Like other states, Florida is seeing important changes in family law with regard to same-sex couples. As yet, the state does not recognize same-sex marriage, though a number of courts have ruled that Florida's ban on same-sex marriage is unconstitutional. Another major ruling supporting the rights of same-sex parents recently came from the Florida Supreme Court.
In 2007 a lesbian couple used an anonymous donor to conceive a child. After the birth, the child was raised by both women. In 2011 the partners petitioned to have the non-biological mother legally adopt the child. The following year, the adoption was approved, and both of the women's names were listed as parents on the child's birth certificate. The last name of the birth mother was also changed to that of the adoptive mother and their child.
The women apparently ran into relationship problems and separated, but they continued to co-parent. This lasted for a year until the birth mother sought to have the adoption voided, and a judge in Seminole County approved the request.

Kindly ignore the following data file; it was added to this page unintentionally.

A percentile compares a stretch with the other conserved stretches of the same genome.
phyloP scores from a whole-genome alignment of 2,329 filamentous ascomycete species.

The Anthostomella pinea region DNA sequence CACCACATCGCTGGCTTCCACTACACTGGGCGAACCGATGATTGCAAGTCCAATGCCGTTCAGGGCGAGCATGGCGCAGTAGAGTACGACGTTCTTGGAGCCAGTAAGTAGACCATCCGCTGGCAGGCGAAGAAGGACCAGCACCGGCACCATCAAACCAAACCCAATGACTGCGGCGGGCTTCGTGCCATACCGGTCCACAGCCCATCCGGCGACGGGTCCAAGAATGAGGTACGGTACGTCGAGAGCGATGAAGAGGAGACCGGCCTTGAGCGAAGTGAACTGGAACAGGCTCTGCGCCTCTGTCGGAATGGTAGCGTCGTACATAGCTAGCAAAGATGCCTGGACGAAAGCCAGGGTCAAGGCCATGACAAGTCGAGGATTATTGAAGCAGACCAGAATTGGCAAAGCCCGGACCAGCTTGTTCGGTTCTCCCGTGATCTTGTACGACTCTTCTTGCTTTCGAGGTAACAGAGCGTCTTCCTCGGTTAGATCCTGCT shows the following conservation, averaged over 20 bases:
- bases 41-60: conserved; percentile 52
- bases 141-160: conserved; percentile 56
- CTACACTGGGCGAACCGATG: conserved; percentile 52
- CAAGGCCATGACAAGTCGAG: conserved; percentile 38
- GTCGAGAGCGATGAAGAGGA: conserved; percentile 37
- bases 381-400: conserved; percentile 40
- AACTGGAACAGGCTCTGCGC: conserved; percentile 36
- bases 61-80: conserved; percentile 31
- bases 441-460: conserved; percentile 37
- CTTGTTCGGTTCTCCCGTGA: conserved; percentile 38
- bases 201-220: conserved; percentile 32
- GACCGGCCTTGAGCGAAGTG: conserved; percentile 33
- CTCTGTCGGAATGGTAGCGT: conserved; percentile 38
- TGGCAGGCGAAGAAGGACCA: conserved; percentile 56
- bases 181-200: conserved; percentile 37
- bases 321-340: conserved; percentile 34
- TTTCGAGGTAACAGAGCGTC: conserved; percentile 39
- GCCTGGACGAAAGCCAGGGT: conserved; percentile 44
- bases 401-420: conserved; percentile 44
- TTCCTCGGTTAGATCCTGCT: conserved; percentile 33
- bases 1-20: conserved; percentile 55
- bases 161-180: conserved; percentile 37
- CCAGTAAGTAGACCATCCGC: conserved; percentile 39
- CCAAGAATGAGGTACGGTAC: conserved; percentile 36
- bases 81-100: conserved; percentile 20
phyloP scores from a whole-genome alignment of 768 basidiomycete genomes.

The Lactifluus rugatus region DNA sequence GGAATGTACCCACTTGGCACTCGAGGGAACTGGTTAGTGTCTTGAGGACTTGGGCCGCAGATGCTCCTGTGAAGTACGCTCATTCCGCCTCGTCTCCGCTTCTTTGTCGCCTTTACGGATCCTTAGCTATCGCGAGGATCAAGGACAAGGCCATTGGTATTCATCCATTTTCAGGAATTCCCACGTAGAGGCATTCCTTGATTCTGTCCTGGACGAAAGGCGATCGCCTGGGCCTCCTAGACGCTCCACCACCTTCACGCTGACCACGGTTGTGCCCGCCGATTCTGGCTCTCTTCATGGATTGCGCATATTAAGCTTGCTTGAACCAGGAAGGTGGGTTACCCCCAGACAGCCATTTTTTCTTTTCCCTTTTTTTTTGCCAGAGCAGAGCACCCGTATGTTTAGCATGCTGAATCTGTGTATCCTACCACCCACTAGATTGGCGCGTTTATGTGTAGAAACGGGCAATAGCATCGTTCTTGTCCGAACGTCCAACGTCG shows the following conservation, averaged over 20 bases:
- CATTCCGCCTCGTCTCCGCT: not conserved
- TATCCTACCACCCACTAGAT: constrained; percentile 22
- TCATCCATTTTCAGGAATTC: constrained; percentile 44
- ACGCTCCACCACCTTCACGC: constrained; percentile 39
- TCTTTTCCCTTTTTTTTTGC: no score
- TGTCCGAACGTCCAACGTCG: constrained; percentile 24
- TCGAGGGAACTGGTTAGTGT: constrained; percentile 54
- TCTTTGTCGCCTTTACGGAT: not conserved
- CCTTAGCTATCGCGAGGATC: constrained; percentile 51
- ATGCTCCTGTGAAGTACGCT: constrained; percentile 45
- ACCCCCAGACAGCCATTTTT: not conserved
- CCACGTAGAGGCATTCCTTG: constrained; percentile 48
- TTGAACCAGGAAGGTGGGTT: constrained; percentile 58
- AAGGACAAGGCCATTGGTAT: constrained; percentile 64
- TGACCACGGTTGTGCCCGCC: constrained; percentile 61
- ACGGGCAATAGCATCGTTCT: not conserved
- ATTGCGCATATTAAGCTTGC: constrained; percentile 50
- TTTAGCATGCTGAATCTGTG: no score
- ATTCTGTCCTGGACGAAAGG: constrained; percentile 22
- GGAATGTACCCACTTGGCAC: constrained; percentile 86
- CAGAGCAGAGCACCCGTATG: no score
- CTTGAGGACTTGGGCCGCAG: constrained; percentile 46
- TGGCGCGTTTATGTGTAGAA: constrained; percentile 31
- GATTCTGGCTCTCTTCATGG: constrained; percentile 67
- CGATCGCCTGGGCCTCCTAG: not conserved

However, the adoptive mother took her case to the Daytona Circuit Court, which overturned the Seminole County judge's ruling. The circuit court stated that both women raised the child and that both women should have parental rights.
The Florida Supreme Court recently upheld that ruling, which further points out that the birth mother petitioned to have her then-partner legally adopt the child, so it "would be unconscionable" to let the birth mother end the adoptive mother's relationship with the child just because the relationship between the parents ended.
The adoptive mother was given visitation time -- parenting time -- with the 6-year-old child.
If you would like to learn more about parenting plans in Florida, then our family law website is a good place to start.
Source: Watermark Online, "FL Supreme Court rules in lesbian custody case," Jamie Hyman, Aug. 13, 2014